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If there is anyone that...

We are always reading in our house, so we are super excited to be a #PenguinKidsPartner and share a new book by @robbtopp, called Wink. ⁣
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This hilarious and heart-wrenching story is about surviving middle-school with an unthinkable diagnosis, rare eye cancer. It’s a story of survival and finding the music, magic and laughter in life’s weirdness. ⁣
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Iyla is about half way through it and can’t put it down. She loves it because it shows that no matter what your situation, you can make the best of it! I love the message it shares. I’m always telling the girls to embrace their “weird” because it’s what makes them unique. The world would be such a boring place if we were all the same. ⁣
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If your middle-reader is looking for a new book, we highly recommend Wink from @PenguinKids. It’s available now! ⁣
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We are always reading in...

I was going to write a big ol’ something about the importance of social distancing. But instead, I’ll just give you the cliff notes version... ⁣
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If you aren’t an essential employee, or you aren’t making a run for essentials, 𝐒𝐓𝐀𝐘 𝐓𝐇𝐄 𝐅 𝐀𝐓 𝐇𝐎𝐌𝐄. ⁣
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The faster we comply, the faster this will be over. That’s all.⁣
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I was going to write...

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“What if we capture the...

It’s funny the things that I miss most. Often when the girls achieved something big, we would take them to this little ice cream shop by our home for a treat. But we can’t do that now. Our state is under a stay home order through at least May. And while we don’t NEED to go places, I miss the freedom to be able to do so. I miss not having to disinfect every single grocery item before we can put it away. I miss impromptu trips to Target. ⁣
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But... we haven’t left the house in almost three weeks. Because, eventually we will be able to get back to normal and drive wherever we want and spend money on things we probably don’t need. And our sacrifice for a month or two, or four, is so that our brave health workers and essential employees are not put in any additional danger. And to me, that’s worth the tiny inconvenience of being asked not to leave the house. ⁣
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What do you miss most?⁣
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It’s funny the things that...

It’s not just day 1 of “distance learning,” but it’s also #nationalcrayonday so we thought it would be fun to make some art with @crayola crayons. ⁣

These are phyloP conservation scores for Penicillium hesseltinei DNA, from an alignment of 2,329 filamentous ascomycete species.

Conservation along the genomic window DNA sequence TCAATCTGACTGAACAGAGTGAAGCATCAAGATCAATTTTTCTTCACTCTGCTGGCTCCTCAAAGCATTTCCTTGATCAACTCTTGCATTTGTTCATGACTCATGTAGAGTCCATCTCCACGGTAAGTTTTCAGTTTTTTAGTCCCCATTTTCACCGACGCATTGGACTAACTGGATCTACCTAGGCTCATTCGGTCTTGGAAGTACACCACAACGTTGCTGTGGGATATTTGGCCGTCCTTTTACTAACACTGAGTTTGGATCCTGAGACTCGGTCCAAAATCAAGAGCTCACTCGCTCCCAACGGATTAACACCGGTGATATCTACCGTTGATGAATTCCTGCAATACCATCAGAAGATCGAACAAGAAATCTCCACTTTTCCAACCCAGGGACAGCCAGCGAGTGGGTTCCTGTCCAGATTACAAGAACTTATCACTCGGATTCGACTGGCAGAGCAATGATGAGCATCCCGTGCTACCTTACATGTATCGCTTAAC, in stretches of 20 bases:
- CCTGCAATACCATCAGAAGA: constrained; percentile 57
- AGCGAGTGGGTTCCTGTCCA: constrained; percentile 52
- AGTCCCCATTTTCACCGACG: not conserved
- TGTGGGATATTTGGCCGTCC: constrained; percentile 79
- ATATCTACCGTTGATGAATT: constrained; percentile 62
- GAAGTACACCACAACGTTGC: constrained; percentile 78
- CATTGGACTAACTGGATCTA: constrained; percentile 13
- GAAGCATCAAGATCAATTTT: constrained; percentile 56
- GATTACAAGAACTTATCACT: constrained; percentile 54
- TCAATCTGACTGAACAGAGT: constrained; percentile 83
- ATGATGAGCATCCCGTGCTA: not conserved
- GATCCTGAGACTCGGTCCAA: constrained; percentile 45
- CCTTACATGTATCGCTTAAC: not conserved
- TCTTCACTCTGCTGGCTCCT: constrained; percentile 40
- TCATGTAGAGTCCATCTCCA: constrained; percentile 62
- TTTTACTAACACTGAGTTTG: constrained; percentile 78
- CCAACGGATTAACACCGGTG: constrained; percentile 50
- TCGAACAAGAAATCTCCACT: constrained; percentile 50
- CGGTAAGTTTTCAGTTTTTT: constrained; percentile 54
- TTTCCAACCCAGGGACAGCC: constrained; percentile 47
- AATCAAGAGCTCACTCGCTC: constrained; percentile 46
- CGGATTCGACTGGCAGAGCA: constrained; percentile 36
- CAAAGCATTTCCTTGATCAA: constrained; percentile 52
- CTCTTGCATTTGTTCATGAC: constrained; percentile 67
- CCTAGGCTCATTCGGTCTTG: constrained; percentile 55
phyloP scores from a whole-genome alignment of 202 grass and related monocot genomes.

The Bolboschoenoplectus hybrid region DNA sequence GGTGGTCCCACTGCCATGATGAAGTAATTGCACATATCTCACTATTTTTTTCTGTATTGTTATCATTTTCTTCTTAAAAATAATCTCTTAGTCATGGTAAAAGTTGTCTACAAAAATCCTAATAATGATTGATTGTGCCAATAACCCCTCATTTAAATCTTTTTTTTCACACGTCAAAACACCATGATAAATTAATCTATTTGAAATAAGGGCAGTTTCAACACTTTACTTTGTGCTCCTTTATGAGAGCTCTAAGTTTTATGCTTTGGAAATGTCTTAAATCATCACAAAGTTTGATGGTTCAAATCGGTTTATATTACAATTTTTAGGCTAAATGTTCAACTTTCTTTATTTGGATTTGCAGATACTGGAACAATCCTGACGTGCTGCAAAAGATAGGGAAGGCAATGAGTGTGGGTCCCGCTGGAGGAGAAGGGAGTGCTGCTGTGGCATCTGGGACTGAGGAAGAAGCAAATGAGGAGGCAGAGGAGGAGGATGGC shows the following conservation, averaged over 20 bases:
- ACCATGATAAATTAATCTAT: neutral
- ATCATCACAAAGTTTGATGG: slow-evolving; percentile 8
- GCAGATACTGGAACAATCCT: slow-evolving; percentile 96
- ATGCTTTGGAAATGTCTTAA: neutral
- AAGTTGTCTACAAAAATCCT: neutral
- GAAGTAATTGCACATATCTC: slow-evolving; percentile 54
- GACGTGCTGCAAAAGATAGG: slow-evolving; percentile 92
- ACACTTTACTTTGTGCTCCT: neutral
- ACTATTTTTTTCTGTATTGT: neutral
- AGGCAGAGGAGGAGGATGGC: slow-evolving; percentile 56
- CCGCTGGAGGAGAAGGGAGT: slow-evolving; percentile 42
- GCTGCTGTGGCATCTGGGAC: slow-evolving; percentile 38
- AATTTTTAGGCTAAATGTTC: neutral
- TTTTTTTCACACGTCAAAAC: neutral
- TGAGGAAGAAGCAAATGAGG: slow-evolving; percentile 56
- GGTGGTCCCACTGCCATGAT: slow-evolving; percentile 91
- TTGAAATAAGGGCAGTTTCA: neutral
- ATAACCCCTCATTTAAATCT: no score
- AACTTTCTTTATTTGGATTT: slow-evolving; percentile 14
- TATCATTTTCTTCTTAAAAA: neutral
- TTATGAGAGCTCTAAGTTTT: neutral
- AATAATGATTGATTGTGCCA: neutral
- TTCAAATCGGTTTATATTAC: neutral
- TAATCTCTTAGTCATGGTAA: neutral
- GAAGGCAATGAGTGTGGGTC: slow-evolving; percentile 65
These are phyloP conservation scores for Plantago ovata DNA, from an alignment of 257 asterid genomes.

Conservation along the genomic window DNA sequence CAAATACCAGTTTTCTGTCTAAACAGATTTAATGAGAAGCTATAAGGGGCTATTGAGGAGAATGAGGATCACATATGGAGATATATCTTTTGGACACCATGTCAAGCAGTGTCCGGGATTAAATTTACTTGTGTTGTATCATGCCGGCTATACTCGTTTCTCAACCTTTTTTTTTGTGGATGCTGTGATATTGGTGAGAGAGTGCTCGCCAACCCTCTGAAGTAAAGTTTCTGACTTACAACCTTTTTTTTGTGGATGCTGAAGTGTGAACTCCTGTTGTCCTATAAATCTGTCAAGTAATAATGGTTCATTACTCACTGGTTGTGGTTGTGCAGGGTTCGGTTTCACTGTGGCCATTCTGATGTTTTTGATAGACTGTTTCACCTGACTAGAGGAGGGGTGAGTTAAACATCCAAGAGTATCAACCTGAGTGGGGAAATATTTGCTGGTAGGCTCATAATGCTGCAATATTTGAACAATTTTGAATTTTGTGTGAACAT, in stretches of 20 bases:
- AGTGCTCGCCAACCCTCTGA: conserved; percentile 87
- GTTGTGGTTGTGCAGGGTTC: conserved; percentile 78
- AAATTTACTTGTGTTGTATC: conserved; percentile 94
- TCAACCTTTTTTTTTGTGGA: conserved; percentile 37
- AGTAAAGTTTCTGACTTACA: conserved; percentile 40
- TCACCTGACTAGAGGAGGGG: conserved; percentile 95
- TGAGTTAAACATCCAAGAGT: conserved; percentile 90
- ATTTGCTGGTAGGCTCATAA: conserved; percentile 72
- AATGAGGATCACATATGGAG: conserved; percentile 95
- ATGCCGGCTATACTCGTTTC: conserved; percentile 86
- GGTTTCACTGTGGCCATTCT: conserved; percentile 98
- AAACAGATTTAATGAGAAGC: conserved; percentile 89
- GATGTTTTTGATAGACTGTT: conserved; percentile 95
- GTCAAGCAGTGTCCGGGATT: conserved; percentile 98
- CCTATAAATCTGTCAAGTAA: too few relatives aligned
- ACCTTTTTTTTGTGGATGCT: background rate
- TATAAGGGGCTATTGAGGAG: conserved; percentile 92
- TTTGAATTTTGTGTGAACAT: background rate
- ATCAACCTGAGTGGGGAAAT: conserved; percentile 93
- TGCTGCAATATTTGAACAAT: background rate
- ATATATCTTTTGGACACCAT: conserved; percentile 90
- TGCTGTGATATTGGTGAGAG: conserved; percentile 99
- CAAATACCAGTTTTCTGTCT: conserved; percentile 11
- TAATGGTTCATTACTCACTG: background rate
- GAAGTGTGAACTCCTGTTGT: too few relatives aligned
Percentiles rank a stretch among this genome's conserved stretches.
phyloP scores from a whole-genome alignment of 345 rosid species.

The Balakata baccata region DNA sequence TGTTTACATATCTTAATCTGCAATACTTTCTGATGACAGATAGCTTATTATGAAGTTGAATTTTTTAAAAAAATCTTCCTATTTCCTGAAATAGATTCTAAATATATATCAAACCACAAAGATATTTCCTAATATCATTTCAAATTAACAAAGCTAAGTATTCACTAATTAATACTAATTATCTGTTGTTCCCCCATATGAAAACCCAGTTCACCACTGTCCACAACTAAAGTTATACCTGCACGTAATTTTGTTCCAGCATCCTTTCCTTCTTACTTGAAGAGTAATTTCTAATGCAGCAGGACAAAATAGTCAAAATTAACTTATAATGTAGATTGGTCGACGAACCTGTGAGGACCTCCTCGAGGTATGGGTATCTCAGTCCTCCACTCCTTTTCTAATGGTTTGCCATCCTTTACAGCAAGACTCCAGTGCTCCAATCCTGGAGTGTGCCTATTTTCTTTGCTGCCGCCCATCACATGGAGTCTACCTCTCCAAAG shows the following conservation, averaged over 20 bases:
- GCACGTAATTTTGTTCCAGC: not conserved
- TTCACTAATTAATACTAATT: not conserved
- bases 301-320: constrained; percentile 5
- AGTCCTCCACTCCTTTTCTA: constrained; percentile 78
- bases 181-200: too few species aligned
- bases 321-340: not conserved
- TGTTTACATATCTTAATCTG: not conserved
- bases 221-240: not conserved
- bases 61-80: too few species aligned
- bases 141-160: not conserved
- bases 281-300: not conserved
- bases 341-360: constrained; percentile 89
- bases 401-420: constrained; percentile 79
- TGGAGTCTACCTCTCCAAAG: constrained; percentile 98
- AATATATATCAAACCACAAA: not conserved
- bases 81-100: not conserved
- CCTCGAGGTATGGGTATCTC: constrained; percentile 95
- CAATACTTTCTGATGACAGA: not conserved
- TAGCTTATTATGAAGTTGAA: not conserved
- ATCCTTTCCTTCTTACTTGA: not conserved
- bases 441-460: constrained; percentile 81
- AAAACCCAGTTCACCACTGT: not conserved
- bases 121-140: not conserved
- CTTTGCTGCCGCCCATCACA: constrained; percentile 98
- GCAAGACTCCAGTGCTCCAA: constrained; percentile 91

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This is such an easy and fun project. Just hot glue glue crayons to a canvas and melt with a blow dryer. ⁣
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𝗪𝐡𝐚𝐭 𝐭𝐲𝐩𝐞 𝐨𝐟 𝐟𝐮𝐧 𝐭𝐡𝐢𝐧𝐠𝐬 𝐰𝐢𝐥𝐥 𝐲𝐨𝐮 𝐝𝐨 𝐰𝐢𝐭𝐡 𝐜𝐫𝐚𝐲𝐨𝐧𝐬 𝐭𝐨𝐝𝐚𝐲?⁣
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It’s not just day 1...

Want to know how the last two weeks have been? This about sums it up. ⁣⁣
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Want to know how the...

My self-quarantine meal schedule consists of:⁣
breakfast⁣
morning snack⁣
almost lunch snack⁣
lunch⁣
lunch dessert⁣
afternoon snack⁣
almost dinner snack⁣
dinner⁣
dessert⁣
evening snack⁣
bedtime snack⁣
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Anyone else winning at eating these days?⁣
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My self-quarantine meal schedule consists...

Being forced to stay home for the next who knows how long, is not going to stop us from celebrating the seasons and the various holidays that keep my kids looking forward to traditions like homemade baked goods and fun little crafts. And although there seems to be a huge shortage of all-purpose flour, luckily we had enough in our pantry to create these delicious baked double chocolate chip donuts with fresh banana icing for Spring or Easter! ⁣
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Recipe is linked in stories and bio. ⁣
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What are you doing to keep busy these days?⁣
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Being forced to stay home...

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Is Anxiety Linked to Vitamin D Deficiency?

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Before we chat about this, please remember that I’m not a medical professional. Please consult your doctor before adding any supplements or medication to your daily regimen.

Let me give you a little background on my story…